Political posturing aside, there is a clear pathway to fiscal sanity. It’s published every year: “Options for Reducing the Deficit” from the non-partisan Congressional Budget Office. It comes in two volumes: Volume 1 is Larger Reductions [3] and Volume 2 is Smaller Reductions [4].

Taken together, all the policy options in Volume 1 would make substantial progress in restoring fiscal sanity. But here’s the rub. Of the seventeen policy options:

  • Six are large changes in health, dealing mostly with Medicare and Medicaid.
  • Five are tax increase options.
  • Three affect Social Security.
  • One suggests reductions in the defense budget.
  • One deals with “other” mandatory spending such as Veteran’s aid and Food Stamps.
  • One lists possible changes to discretionary programs (aka “The Laundry List”).

Any one of these alone won’t make much difference. It will take a combination of several of the options to make an appreciable dent in the deficit.

The Competing Strategies of Value or Hope

The takeaway for readers of these pages should be clear: if there is a substantial deficit-reduction package, healthcare will be affected, perhaps drastically.

Having said that, this is a perilous time for American healthcare. Labor costs and shortages, plus general inflation, already produce operating losses in hospitals, rehab facilities, and physician practices. Some will close. The fee-for-service model is failing fast, and deficit reducing payment reductions will only hasten its collapse.

For our industry, there’s a choice.

We could confront the failure of fee-for-service and design a patient-centric system based on value. Fee-for-service could be put on life support while well-meaning members of the Congress and the Administration hash out the particulars of a value-based system.

The alternative is to hope, without a plan. We might hope there’s no debt ceiling hostage-taking. Or hope that healthcare doesn’t get into a deficit-reduction package. Or hope that there won’t be reductions in payment rates. Or hope that labor rates and other costs readjust downward.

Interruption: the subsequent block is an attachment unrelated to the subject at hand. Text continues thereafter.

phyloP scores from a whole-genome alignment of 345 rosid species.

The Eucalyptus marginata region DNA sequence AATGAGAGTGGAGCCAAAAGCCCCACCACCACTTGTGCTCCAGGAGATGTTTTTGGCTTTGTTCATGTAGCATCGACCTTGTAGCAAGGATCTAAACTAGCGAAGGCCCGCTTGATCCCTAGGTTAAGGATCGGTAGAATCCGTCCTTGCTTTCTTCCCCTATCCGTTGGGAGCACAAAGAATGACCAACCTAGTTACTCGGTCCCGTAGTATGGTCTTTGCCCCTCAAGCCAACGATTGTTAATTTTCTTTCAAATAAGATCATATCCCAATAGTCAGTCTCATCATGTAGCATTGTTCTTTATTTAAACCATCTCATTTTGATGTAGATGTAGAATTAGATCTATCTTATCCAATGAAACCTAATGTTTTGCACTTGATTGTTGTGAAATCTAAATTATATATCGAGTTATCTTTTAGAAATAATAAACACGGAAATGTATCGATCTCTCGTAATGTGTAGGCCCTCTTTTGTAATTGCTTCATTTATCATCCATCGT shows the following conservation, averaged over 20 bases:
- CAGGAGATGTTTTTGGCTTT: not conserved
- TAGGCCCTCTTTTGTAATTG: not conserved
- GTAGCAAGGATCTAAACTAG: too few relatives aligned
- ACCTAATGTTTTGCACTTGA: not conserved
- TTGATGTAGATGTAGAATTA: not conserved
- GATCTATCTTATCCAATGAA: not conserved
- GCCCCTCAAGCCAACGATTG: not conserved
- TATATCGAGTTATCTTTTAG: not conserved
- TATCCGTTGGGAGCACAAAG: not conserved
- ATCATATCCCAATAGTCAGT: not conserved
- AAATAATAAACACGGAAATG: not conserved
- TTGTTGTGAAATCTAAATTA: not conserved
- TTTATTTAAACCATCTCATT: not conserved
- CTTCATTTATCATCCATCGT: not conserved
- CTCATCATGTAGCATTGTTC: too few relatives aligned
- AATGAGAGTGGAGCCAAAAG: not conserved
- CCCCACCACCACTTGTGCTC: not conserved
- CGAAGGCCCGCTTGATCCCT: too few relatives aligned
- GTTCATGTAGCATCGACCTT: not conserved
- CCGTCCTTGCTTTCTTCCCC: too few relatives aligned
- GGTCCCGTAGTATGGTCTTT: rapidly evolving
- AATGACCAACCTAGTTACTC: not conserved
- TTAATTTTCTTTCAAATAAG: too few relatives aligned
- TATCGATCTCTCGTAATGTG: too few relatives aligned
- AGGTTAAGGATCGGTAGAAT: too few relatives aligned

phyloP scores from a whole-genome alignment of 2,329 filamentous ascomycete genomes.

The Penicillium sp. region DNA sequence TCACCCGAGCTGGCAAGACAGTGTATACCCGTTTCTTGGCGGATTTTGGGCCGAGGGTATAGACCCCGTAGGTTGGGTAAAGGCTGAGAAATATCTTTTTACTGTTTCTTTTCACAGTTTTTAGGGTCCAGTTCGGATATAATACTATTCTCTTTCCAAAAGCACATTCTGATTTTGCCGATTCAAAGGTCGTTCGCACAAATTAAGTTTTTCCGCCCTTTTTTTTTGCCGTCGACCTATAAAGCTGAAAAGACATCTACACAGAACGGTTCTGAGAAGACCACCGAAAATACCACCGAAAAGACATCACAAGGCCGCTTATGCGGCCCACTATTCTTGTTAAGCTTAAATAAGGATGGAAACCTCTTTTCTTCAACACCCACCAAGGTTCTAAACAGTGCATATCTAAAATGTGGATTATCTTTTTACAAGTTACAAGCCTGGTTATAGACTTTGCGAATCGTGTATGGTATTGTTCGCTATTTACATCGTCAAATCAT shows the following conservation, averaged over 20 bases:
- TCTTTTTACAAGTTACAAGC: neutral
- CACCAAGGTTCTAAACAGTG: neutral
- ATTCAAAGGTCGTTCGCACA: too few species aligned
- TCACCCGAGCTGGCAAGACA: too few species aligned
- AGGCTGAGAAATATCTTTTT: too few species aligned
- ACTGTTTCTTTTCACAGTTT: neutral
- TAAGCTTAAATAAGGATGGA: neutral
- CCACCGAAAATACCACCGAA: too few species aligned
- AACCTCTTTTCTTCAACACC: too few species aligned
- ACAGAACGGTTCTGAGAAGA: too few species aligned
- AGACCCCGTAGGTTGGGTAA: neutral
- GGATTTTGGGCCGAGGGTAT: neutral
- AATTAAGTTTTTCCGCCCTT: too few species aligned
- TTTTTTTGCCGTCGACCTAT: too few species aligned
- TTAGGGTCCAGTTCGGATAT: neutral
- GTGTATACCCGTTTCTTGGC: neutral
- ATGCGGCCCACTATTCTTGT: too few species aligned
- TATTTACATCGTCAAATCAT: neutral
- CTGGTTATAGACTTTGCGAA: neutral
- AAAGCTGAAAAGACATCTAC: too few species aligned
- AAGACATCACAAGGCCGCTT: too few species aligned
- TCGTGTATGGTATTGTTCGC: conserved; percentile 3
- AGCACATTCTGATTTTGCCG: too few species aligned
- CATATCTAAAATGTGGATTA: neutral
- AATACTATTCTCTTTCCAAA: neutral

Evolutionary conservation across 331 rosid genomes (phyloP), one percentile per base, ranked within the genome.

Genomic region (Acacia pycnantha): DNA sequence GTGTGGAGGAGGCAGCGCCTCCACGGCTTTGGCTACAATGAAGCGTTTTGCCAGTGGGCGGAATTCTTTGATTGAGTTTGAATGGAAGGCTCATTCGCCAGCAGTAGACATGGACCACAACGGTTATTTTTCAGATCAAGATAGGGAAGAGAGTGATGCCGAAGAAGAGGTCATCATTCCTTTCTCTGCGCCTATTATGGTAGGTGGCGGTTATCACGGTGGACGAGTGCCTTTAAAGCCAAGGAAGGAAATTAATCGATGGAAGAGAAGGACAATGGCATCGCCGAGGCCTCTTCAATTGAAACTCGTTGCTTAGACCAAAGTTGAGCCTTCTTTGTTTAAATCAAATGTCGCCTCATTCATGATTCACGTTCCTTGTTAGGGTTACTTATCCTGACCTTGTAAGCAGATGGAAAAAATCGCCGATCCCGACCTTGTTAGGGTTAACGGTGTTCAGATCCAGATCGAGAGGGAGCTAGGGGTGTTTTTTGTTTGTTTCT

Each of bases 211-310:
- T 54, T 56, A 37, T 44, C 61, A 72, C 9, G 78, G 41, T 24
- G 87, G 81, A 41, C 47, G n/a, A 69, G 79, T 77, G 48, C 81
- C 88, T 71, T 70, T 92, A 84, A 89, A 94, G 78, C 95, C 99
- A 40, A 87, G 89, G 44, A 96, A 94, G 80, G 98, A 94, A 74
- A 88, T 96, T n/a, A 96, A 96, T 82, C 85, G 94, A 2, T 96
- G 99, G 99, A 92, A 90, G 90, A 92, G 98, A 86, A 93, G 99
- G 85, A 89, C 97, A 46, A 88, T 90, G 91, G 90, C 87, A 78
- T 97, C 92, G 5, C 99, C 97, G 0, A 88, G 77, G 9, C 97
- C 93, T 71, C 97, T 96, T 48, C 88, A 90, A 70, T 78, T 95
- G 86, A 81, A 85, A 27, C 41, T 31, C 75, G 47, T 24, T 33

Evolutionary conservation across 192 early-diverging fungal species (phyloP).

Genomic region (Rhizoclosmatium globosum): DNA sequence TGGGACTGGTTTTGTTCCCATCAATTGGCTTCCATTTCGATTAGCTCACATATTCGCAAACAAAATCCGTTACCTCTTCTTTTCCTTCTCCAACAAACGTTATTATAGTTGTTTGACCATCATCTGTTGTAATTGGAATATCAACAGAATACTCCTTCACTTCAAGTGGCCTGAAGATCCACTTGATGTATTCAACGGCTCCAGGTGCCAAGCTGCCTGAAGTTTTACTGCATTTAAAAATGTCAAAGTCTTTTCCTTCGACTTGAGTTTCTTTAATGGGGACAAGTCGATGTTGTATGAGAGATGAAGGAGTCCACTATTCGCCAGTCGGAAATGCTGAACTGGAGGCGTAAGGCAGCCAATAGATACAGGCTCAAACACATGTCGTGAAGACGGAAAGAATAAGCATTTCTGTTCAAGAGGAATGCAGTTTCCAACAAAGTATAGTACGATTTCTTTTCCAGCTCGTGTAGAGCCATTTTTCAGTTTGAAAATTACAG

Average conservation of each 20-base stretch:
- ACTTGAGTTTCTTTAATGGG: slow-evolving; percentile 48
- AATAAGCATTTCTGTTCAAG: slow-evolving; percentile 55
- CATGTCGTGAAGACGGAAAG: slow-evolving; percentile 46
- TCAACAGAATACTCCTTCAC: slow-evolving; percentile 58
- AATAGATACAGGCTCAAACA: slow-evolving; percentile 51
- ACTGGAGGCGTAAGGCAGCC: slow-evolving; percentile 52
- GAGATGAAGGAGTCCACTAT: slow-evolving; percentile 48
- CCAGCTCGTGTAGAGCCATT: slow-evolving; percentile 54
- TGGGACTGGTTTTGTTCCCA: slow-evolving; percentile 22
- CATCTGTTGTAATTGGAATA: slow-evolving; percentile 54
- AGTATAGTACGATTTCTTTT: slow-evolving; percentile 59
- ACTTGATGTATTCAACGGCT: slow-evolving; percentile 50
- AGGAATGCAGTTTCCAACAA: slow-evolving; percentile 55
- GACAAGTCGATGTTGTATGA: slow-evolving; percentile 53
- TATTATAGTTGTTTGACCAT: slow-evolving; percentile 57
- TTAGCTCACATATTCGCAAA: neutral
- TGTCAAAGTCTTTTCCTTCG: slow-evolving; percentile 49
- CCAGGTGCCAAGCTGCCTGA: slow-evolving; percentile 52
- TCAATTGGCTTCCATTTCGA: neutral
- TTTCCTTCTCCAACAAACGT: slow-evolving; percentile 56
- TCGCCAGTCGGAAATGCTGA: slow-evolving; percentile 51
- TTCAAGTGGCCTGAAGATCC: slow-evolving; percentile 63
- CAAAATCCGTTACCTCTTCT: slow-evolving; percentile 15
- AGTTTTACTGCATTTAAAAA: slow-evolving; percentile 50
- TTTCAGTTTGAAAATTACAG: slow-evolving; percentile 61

We will see an early test of the House majority’s resolve. The President releases his budget for fiscal year 2024 on March 9, 2023. In the State of the Union address, the President said that his budget will extend the Medicare Trust Funds for two decades. If that 20 years comes from additional taxes, as opposed to excess senior COVID deaths or reimbursement cuts, expect the House majority to call it dead on arrival. The posturing and performances can begin.

Rather than spending time and resources propping up a failing business model, our leaders in the healthcare industry should have a serious conversation with our legislators about redesigning a sustainable government financing system, removing perverse incentives generated by government intervention in the private financing system and driving waste from the entire system.

One thing is clear: you can’t cut the budget without cutting the (healthcare) budget — and creating savings through financing redesign is different than taking the budget axe to an already failing system.



  1. According to the Congressional Budget Office, rescinding the IRS funding will actually add to the deficit as additional revenue will not be collected. This isn’t a deficit reduction measure. https://www.cbo.gov/system/files/2023-01/hr23_IRS.pdf
  2. There is some confusion in the popular press regarding what happens in the event of a debt ceiling breach. Unlike a lapse in appropriations, agencies still have the authority to operate and will do so. It is very unlikely that there will be a “shutdown” due to the debt ceiling. There’s also a Constitutional argument under the 14th Amendment that the President is compelled to honor the debt and avoid a break in the debt ceiling.
  3. https://www.cbo.gov/publication/58164
  4. https://www.cbo.gov/publication/58163

More from Kerry Weems

Read more insights from Kerry Weems on how the reoccurring events in the federal budgeting process do and don’t work.

About the Author

Kerry Weems

Kerry Weems is a former Acting Administrator for the Centers for Medicare and Medicaid Services and formerly the Deputy Assistant Secretary for Budget in the US Department of Health and Human Services. He currently advises private equity and leads an alliance devoted to value-based healthcare.